Modern Windows incorporate an optimization utility (previously defragmentation) that, in the case of SSDs, is responsible for sending TRIM orders to indicate which blocks of data are no longer being used in order to delete them, thus maintaining drive performance. However, if you still use a mechanical hard drive, it would be preferable to take a look from time to time to see if it is necessary to apply a manual procedure to optimize and improve the response.

Windows Disk Optimizer (formerly Defragmenter)

Windows Disk Optimizer (formerly Defragmenter).

Beware of cleaning applications

The use of cleaning applications is increasingly questioned among Windows users and it is not for less, more seeing that In general, they usually contribute between little or nothing of value and on many occasions they pose a risk to the system itself..

There are cleaning applications out there that promise to improve performance by cleaning the Windows registry and removing unnecessary software, as well as adding other possible features such as updating drivers and uninstalling programs, which depending on the case may require going through box to dispose of them. All this looks very nice on paper until one finds the misfortune that one of those applications has touched where it shouldn’t, causing the operating system to break.

Among the cleaning applications, the best known is CCleaner, which has gone from being a “hand of the saint” to falling into disgrace, to the extent that its use has been discouraged by Microsoft itself (although it may currently be found in the Redmond corporation store). Of course, there have always been voices out there that have not recommended it because of what has already been mentioned: the possibility that the system ends up broken.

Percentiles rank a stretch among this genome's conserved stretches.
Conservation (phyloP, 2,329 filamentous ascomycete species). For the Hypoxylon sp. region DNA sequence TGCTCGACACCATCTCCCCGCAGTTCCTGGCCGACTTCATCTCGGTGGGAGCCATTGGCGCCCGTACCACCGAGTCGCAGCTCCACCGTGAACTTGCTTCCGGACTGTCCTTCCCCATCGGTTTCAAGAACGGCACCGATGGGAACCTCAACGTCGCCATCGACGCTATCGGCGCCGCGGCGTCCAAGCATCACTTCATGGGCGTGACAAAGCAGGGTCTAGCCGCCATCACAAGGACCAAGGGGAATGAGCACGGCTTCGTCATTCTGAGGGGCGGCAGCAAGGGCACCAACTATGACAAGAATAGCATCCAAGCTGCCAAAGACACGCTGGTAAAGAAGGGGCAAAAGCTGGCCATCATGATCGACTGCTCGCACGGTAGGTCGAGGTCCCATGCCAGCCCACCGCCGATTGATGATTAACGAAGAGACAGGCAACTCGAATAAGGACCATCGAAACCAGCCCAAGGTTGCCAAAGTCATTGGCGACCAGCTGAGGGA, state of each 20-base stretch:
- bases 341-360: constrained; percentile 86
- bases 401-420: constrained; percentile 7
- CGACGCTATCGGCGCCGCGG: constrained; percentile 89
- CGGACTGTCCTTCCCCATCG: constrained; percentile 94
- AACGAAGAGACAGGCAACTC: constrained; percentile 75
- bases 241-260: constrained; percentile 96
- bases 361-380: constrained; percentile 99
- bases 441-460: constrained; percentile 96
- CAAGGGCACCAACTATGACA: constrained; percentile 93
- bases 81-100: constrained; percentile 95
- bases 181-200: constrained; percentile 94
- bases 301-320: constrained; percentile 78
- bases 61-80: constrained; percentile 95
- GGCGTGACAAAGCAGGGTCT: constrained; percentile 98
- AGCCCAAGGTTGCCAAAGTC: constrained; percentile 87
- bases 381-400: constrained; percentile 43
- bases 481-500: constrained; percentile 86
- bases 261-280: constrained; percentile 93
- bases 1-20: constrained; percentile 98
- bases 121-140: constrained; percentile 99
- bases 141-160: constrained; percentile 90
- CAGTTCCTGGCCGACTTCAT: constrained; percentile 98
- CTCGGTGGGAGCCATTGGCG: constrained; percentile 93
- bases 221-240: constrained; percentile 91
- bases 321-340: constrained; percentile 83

Apart from the questionable situation of cleaning applications, we must add the evolution of Windows itself, which with the passing of versions has become increasingly resilient. Who doesn’t have that friend who reinstalled Windows XP every six months? Fortunately, updates permitting, it’s not uncommon to see the same Windows installation go on for years without problems that end up requiring a reinstall to resolve.

Of course, we must not confuse the questionable use of cleaning software with maintenance in terms of security, because that front must always be taken care of and not only in Windows, but also in iOS, macOS, Linux and especially Android. Windows has its own tools to solve problems such as uselessly occupied disk space.

CCleaner, an application that it would be better not to use

CCleaner, an app you’d be better off not using.

Turning off the computer is not bad

This point has its nuances, but if you do not use the computer for long periods of time, it would be preferable to keep it off during those hours.